Hey, CMMI Appraiser,
It’s Daniel, from the CMMI certified engineering firm in Dayton Ohio again. Thanks for answering my questions. I get that CMMI can improve our Scrum Team’s Daily Standup meetings, but are you saying we can import aspects of the CMMI that don’t exist in Scrum, like risk management, to understand what’s being done? ~Daniel
Daniel, now you’re getting it! Here’s a better way to say it: when we combine CMMI and Scrum, we pick aspects of Scrum that we strengthen with the CMMI, based on the needs of your company. The goal is to make both frameworks stronger.
To stick with the Daily Standup example … every morning, for 15-20 minutes, the team stands together to discuss issues that are important to them. But there is no guidance around things that get talked about, and how things are going. As a result, the impact of the meeting, in terms of insight for management, is pretty weak. The format generally goes as follows:
“Here’s what I am doing.”
“Here’s what I plan to do.”
“Here are the kinds of problems I’m having.”
That’s fine, but it leads an opportunity for many things not being done – like paying attention to the risk.
This is common everywhere. If you asked your Scrum team, “How do you understand to risk?” they would say, “We do that in the Daily Standup. If somebody has a risk they bring it up.”
This won’t cut it for executives who need solid information about risk to make business decisions. The CMMI offers categories of risks that are important to us (like technical risk, financial risk, and business risk) and provides for brainstorming within these categories, recording them and sharing them with the appropriate stakeholder.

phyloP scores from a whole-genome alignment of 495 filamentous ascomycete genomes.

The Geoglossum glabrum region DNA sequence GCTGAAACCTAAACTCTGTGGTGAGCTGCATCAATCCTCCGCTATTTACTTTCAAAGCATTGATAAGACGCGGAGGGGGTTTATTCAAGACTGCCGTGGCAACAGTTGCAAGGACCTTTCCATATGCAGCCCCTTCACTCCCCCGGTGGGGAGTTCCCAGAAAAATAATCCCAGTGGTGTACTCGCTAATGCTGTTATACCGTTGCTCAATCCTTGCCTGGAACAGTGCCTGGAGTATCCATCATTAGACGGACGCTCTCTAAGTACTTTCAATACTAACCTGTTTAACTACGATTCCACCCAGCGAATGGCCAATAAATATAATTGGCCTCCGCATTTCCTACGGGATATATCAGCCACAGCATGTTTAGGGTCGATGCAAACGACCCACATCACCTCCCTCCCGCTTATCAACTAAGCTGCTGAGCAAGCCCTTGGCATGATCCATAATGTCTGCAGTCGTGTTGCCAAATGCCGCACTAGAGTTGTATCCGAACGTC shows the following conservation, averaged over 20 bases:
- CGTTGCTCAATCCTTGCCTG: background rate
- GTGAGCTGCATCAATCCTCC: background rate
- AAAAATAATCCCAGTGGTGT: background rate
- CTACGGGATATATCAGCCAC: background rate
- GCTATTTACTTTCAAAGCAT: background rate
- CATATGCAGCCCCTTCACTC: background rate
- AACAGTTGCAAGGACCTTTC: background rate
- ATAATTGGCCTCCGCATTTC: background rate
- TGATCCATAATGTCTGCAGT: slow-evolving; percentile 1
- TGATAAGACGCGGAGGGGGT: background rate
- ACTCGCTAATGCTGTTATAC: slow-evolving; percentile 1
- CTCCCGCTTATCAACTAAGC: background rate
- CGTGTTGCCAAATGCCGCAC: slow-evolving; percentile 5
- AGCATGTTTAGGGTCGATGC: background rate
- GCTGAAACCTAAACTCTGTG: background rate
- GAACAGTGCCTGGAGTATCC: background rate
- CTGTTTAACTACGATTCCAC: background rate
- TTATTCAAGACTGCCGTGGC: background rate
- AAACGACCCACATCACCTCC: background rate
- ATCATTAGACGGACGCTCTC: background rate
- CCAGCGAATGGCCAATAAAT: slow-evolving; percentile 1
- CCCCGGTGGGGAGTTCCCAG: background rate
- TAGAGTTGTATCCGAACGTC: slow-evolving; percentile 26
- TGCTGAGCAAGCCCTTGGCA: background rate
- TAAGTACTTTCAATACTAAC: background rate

Does that mean ditch Scrum? No! Keep Scrum, and add that type of analysis in Daily stand-up maybe once or twice a week.
I’ll give you an example. Here at Broadsword we have clients who discuss risk once a week in their Daily Standup. They use the guided risk management within the CMMI to make their risk discussions more meaningful. And guess what? Management understands where they are with functional requirements. Sounds like a dream, right?
The trick to making this work is not to ditch Scrum or change how Scrum works, but to take the individual Scrum ceremonies involved (things like the Daily Standup or sprint retrospectives) and make them stronger.
We would never try to force a Scrum team to do BPUF, for example, or have status meetings simply because management wants information. That’s how it works in a waterfall world, but not in Scrum. Take the Daily Standup and leverage it back to improve the information that is being gathered. Use the guidance that the CMMI gives to the constructs of Scrum, instead of trying to change the construct.
What I hope you’ve gained from this conversation, Daniel, is that CMMI is fully compatible with Scrum, and can be used to improve agile methods, making your investment in agile both powerful and productive. If I've left anything unanswered for you, please keep the questions coming!
Like this blog? Forward to your nearest engineering or software exec!
Jeff Dalton is a Certified SCAMPI Lead Appraiser, Certified CMMI Instructor, author, and consultant with years of real-world experience with the CMMI in all types of organizations. Jeff has taught thousands of students in CMMI trainings and has received an aggregate satisfaction score of 4.97 out of 5 from his students.
Visit www.broadswordsolutions.com for more information about running a successful CMMI program.